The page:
Online Resources on Meditation and Awakening
This is a subreddit Andrea and I started after we began practicing Upasaka Culadasa's meditation style. It's been quite successful as a place where people can go to be in touch with TMI practitioners to ask questions and share experiences. It tends to be very much oriented in that way—it could be more of a community than it is, but it's a great place to go with questions. I don't read every post—If you want to ask a question there and you want to get my attention, mention my username: /u/abhayakara
This is a subreddit dedicated to the discussion of stream entry, which is a Buddhist concept that refers to the first point on the path where you've accomplished something that you can't lose. Meditation practice is great, and a person who meditates every day can maintain a state of mindfulness and equanimity that makes life a lot more pleasant. Stream entry is so named because it's like getting in a boat on a stream: once you're in the boat, the stream just carries you, without you having to make any effort. Stream Entry in Buddhist terms means that once you've entered the stream, mindfulness is always present, your default state of mind is that things are pretty much okay, even if they get challenging from time to time, and you start to notice all of the silly mental habits that you've built up over a lifetime and either let go of them or adjust them; this becomes fairly easy, rather than being a tremendous amount of work for every breakthrough.
Traditional Buddhists tend to make a really big deal out of stream entry—if a person is thought to be a stream enterer, it's customary to treat them with extreme reverence, to hang on their every word, to assume, even, that they are infallible. It's also forbidden to talk about your attainments if you are a monk, because you might lie in order to be treated this way. What I love about /r/streamentry and some of the newer online discussions about this is that they just dispense with this nonsense. Stream enterers are just people who managed to do something that you can do too. The subreddit is about just that: how you can do it too. And it's very practical. People are there for advice, and if someone comes along looking for admiration, we very quickly let the air out of their tires, to everyone's benefit.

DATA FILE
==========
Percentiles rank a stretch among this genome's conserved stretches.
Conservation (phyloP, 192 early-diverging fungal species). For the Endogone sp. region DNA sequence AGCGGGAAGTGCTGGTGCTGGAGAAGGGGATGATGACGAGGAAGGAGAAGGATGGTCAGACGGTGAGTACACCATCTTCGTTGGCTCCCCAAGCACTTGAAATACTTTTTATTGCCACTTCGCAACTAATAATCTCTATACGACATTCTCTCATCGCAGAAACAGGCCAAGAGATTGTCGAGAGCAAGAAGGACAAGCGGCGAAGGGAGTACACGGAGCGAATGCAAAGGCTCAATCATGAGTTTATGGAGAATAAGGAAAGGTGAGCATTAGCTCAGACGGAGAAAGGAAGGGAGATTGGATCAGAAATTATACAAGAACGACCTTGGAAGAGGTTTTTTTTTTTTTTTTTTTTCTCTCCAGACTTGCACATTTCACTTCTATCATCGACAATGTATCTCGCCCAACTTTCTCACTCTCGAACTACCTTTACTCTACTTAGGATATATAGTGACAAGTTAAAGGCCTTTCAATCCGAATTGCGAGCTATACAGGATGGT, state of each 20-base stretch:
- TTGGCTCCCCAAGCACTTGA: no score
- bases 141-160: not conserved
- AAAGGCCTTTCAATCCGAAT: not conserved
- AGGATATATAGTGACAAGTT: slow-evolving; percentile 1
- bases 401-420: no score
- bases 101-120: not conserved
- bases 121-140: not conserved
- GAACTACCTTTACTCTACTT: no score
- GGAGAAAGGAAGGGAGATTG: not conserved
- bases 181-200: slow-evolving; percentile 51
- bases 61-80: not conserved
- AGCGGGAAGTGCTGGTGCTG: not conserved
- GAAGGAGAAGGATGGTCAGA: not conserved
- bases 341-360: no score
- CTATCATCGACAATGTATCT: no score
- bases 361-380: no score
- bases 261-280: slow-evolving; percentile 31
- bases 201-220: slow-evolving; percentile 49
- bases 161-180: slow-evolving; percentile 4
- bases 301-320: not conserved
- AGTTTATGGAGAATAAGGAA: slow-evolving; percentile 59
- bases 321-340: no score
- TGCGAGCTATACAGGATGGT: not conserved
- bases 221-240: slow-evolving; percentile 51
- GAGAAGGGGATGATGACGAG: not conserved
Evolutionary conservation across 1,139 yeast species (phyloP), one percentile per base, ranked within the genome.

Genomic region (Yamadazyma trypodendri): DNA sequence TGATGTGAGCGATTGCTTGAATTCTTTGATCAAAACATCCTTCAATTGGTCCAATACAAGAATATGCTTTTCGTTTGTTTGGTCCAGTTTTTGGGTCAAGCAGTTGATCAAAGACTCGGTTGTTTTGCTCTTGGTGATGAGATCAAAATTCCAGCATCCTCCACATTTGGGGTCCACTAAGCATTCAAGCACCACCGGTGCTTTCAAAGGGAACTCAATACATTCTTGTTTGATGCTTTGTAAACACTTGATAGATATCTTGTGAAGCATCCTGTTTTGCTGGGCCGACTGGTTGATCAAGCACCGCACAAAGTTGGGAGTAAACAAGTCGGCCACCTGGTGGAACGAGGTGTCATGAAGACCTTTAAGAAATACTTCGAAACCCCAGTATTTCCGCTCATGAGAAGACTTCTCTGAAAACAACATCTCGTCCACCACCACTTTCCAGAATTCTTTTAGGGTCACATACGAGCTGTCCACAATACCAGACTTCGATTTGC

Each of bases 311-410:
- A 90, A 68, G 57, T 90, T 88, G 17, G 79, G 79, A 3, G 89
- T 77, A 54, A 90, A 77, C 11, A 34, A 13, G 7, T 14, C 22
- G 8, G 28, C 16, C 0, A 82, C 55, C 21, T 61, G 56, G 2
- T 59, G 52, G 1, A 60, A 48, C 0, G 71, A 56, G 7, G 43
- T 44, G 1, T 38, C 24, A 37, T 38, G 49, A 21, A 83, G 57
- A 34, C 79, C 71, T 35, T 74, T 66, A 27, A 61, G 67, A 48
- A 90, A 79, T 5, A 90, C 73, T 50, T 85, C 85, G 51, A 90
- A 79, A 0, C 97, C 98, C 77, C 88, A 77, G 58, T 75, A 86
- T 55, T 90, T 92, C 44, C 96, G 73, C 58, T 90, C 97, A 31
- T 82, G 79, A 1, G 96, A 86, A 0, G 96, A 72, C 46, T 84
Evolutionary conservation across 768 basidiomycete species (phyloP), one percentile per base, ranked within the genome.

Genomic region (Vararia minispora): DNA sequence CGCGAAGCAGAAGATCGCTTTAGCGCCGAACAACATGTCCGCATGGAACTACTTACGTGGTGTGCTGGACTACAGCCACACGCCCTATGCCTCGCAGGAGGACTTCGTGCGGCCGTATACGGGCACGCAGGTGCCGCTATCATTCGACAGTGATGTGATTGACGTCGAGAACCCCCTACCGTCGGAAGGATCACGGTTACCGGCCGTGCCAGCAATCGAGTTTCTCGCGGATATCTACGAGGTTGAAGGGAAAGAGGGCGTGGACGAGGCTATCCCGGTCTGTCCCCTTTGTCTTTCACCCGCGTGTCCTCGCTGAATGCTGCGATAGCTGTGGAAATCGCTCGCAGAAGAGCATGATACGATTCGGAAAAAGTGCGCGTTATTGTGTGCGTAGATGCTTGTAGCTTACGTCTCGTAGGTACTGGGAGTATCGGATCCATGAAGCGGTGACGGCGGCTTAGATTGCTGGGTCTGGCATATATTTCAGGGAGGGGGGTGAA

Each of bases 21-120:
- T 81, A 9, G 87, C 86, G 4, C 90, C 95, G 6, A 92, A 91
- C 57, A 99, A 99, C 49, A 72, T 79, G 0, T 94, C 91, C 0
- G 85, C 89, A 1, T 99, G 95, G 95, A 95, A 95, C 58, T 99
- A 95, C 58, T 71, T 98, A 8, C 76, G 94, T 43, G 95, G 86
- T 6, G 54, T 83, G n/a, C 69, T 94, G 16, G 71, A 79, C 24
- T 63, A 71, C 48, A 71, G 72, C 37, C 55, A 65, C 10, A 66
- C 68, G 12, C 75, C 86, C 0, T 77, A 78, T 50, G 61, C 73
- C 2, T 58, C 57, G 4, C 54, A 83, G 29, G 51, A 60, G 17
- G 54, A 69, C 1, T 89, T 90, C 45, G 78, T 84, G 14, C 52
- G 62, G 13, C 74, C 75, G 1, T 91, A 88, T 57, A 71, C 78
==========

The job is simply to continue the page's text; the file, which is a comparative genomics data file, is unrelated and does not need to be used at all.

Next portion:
This is Culadasa's online community. You can ask questions here and get access to most of Culadasa's teachers in training. Activity here is pretty light, but it's a good place to go with hard questions, and of course the more people who go here and ask whatever question they want answered, the less light the activity will be.
Jeffery Martin has for over a decade been doing research into abnormally high states of wellbeing and mental health, sort of the opposite of the usual direction of abnormal psychology. He's written a paper that I think is useful for people who are curious to get an overview of this field, either as researchers or as people who would like to be abnormally happy.
This is a YouTube video by Gary Weber where he goes into some detail about various networks in the human brain and what their impact is on one's state of well being and mental function. If you want some very accessible hard data on this whole awakening thing, this is a great primer video.